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Product Details

  • Release Date: 9/19/2000
  • Label: Warner Bros / Wea
  • UPC: 093624774020
  • Catalog Number: 47740
  • Sales rank: 22,338

Album Credits

Performance Credits
Van Halen Primary Artist
David Lee Roth Vocals
Eddie Van Halen Guitar
Alex Van Halen Drums
Michael Anthony Bass
Technical Credits
Gregg Geller Remastering
Donn Landee Engineer
Gene Meros Engineer
Ted Templeman Producer
Chris Bellman Remastering
Greg Gorman Inlay Photography
Richard Seireeni Art Direction
Pete Angelus Cover Design
Kurelek Artwork
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Customer Reviews

Average Rating 5
( 6 )
Rating Distribution

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Sort by: Showing all of 6 Customer Reviews
  • Anonymous

    Posted October 1, 2010

    One of Halens best!!!

    This album is tied with Van Halen I and 1984 for there best album with Roth. This Album Is the most dark Van Halen albm ever, a must have.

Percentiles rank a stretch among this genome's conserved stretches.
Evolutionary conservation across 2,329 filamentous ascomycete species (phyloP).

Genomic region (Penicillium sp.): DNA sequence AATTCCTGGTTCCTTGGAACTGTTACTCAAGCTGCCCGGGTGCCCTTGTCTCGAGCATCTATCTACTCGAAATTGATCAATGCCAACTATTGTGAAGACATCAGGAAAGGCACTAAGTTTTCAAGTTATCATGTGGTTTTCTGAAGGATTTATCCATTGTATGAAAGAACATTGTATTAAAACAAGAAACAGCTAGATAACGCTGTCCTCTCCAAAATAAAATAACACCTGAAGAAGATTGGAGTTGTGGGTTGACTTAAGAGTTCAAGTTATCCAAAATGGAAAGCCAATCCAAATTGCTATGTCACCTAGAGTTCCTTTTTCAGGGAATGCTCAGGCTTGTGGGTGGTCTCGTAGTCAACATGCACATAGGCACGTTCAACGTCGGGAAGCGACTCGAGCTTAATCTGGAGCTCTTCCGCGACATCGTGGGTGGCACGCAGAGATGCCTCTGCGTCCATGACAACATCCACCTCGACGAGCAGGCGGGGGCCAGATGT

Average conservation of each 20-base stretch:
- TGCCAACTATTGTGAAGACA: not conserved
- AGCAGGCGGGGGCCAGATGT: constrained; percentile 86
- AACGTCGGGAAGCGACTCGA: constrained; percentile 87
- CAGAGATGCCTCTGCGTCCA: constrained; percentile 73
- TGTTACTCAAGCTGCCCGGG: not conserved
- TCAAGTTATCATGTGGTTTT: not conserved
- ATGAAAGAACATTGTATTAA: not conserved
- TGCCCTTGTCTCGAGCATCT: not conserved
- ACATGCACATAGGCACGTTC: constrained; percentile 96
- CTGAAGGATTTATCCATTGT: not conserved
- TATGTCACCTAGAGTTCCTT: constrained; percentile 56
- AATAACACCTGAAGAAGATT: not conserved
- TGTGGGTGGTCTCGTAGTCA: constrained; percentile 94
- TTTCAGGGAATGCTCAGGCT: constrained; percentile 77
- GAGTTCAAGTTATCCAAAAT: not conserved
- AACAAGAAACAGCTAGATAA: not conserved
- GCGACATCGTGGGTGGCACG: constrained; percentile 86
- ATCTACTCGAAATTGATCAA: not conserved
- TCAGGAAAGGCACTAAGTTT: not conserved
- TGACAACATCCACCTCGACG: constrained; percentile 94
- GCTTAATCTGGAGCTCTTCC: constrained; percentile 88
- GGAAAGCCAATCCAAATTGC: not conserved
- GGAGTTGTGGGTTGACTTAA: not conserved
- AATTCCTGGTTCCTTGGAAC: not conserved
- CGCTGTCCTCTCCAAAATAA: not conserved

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  • Anonymous

    Posted October 1, 2010

    Underated

    Possibly one of the most underated Hard Rock albums of all time. Gone is most of Roth's silly pandering and screaming found on other VH albums. Instead, we are treated to a dark, dense, driving straight-ahead, no games Rock album. You can FEEL the tension in VH at this point in time...but instead of allowing the tension to weaken the music, it ends up making it stronger and more focused. I'm telling you, there are songs on here where the drums and bass are spitting fire, the guitar is incredibly tight and Roth is out of breath from singing. VH has never recorded anything like this since. Amazing....

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  • Anonymous

    Posted October 1, 2010

    Turn it up as loud as you dare.......